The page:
If you don’t read this review, we’ll kill a dog.
Perhaps this was not quite as effective as it was when the National Lampoon magazine ran a similar headline, complete with a picture of a pooch at gunpoint.
Shock, vulgarity, tastelessness, parody, risk, insanity, surrealism — in the 1970s, it’s what comedian Douglas Kenney and his team used to turn a humor magazine into a comedy empire. “A Futile and Stupid Gesture,” released Jan. 26 on Netflix, tells the story of how they did it.
It’s a story that starts, perhaps surprisingly, at Harvard University. Instead of going to law school like most of their classmates, Doug Kenney and his friend Henry Beard doubled down on their small campus satire magazine, The Harvard Lampoon, taking it nationwide. Eventually, the new National Lampoon turned into a brand, spawning radio shows, live events, books and classic films like “Animal House,” from which the film’s title is taken, and “Caddyshack.”
Comedian Will Forte plays Doug Kenney, a manic, drug-addicted writer and creator of the Lampoon. Forte’s performance is passable. The charm and wit are there when they need to be, and the aloofness and instability are too. If one has any familiarity with Forte, it’s kind of obvious that it’s him, but the performance is there and it’s good.
The film’s plot is told through an odd frame story, with an older version of Kenney narrating the events and occasionally appearing in the scenes themselves to make comments. It’s an odd choice, something the film actually directly references, but the device is unneeded.
Kenney died long before he reached the “modern” age of the man narrating, and the rise and fall of Kenney’s life is undoubtedly already an interesting story. While it does allow for a few funny, self-referential jokes, it’s ultimately just a distraction.
That’s the biggest problem with “Stupid Gesture.” It tries to do too much. Sometimes it feels like the writers break the fourth wall simply for the sake of breaking the fourth wall. Some of the tricky editing and camera movement, while mechanically interesting, contributes next to nothing to the story, and it too does little but distract.
But when it does hit home, it hits hard and it hits well. One example where the film really gets it right is when it portrays certain aspects of Doug’s life using the various formats he used in his career. His breakup with his girlfriend is shown only in silent comic strips, and his self-defeating thoughts sometimes manifest themselves as an invisible radio drama.
These variations are unique and interesting, and although they’re often a complete narrative break, they don’t have that distracting quality of some of the film’s other structural choices.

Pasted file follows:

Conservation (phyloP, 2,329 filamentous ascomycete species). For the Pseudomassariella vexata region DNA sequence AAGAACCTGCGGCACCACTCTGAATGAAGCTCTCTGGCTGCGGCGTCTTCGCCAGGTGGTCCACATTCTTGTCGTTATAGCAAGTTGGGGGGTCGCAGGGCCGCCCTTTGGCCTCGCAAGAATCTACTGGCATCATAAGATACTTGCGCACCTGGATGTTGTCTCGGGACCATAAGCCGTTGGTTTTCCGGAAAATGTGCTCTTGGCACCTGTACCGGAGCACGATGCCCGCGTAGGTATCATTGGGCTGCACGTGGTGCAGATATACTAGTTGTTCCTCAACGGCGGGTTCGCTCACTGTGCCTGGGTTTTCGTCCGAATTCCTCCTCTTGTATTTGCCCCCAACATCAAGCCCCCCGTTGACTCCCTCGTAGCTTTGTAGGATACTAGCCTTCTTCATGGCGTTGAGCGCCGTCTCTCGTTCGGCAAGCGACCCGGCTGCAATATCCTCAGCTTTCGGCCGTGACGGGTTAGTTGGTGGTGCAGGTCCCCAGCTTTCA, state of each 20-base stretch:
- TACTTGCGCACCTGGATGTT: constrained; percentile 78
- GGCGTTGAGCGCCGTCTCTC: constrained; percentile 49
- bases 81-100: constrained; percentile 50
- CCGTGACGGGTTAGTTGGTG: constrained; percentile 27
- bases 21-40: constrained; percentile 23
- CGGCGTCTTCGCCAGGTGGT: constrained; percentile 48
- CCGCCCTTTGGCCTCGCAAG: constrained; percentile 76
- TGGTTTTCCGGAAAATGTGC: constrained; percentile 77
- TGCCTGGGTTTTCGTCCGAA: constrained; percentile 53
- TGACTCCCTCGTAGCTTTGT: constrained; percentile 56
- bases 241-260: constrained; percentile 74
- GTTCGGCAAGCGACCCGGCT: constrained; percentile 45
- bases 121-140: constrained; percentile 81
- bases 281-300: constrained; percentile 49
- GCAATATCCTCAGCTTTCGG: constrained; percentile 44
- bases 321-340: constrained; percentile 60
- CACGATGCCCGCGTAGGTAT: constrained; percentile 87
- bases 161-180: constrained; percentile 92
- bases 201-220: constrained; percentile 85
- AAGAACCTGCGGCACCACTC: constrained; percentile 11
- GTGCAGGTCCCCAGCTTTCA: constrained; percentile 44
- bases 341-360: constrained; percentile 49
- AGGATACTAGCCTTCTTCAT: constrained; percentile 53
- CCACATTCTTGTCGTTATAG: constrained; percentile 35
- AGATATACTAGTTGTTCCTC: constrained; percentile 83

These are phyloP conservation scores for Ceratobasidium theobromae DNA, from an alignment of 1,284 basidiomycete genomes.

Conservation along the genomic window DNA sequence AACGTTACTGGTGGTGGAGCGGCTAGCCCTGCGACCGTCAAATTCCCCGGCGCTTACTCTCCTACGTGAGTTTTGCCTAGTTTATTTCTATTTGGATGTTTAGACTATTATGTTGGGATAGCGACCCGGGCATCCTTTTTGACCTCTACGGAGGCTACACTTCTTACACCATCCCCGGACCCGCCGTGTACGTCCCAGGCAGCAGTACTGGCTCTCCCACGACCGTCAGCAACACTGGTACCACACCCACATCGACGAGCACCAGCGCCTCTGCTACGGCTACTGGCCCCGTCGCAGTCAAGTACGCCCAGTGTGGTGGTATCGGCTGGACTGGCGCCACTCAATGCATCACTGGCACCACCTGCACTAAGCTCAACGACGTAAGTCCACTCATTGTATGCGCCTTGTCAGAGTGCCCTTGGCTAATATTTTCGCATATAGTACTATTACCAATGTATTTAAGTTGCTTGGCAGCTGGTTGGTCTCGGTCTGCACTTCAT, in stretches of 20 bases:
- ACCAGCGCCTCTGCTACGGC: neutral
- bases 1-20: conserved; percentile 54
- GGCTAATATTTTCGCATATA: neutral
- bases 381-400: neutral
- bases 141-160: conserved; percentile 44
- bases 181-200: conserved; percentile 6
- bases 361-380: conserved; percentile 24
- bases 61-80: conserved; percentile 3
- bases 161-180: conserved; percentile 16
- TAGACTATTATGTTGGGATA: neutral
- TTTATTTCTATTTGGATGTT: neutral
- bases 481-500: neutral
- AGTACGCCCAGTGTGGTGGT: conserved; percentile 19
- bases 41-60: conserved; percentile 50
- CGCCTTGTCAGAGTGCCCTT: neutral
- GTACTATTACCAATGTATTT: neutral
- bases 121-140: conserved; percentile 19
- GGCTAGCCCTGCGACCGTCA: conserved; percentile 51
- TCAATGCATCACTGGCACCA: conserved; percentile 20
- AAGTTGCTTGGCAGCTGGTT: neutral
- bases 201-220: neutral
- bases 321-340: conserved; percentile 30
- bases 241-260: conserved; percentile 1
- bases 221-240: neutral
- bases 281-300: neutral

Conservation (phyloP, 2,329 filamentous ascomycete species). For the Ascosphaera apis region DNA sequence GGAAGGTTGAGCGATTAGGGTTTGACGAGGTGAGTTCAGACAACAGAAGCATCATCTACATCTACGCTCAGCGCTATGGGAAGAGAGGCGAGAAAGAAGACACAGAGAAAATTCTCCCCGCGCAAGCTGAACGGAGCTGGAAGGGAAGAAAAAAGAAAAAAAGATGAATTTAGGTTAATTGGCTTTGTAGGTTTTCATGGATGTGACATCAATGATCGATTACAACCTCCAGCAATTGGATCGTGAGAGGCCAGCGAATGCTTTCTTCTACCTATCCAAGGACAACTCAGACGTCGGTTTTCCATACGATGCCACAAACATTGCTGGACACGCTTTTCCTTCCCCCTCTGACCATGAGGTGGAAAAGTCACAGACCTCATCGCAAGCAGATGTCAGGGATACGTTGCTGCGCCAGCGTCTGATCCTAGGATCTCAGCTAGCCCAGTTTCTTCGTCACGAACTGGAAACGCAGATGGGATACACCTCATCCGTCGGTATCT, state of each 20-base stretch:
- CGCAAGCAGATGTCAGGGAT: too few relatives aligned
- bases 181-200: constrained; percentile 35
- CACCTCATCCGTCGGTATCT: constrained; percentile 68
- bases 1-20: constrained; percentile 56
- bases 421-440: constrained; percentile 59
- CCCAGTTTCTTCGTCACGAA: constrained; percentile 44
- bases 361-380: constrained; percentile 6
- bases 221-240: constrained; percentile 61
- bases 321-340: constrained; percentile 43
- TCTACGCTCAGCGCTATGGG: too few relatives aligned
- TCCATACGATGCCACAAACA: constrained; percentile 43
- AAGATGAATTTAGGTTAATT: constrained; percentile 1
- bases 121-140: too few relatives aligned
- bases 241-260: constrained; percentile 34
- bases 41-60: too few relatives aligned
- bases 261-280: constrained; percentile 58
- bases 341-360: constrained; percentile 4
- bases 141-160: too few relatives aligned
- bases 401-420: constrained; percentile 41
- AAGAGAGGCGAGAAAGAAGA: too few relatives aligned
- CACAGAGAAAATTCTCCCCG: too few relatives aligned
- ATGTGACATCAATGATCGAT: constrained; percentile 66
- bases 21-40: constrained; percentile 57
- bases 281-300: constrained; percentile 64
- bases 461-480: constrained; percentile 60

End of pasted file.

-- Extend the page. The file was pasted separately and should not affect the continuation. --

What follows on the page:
The comedy in the film is consistently good, too. Not every joke hits, of course, and certain bits become repetitive or overly long, but there are plenty of laughs to go around.
The writers’ rooms feel real, with the riffing and teasing that feel like what you’d actually hear in those settings. A good portion of the dialogue feels improvised, and, whether it was or not, it’s a testament to both the writers’ skill and the actors’ proficiency.
The cast is adequate and there’s no one performance that’s worse than the others. It’s almost entirely comedians, and if anything, some of their comedic potential is wasted, many appearing in only one or two scenes with few jokes.
Some of the actors who play younger versions of other famous comedians look a little odd in the roles, either because the character is so distinctive, or the actor is famous enough to recognize. This is also something the movie directly addresses with its fourth wall breaks, but the self-awareness doesn’t really make up for its inability to sell me on Joel McHale as Chevy Chase.
The one actor unrecognizable in this film is Domhnall Gleeson, who gives the best performance in the movie as Kenney’s partner Henry Beard. Beard is an odd, pipe-smoking Harvard grad who is often the straight man to Kenney’s insanity. Gleeson plays him well, virtually disappearing into the strange-looking, articulate character.
“A Futile and Stupid Gesture” feels like a movie made for Netflix, and in this case, that’s not really a good thing. As with a lot of the service’s more recent features, not everything clicks. A few things do, and the overall experience is enjoyable, but one can’t help but feel as if the quality is just a little bit less than what it could have been.
“Stupid Gesture” is an honest film, though. It’s not just a biopic banking on a big name and it’s not a blockbuster summer comedy. At its core, it’s a comedy movie made for comedy fans. It’s a little bit risky, a little bit off and far from perfect, much like The Lampoon itself. But Douglas Kenney would have liked it, and that might just be the most important thing.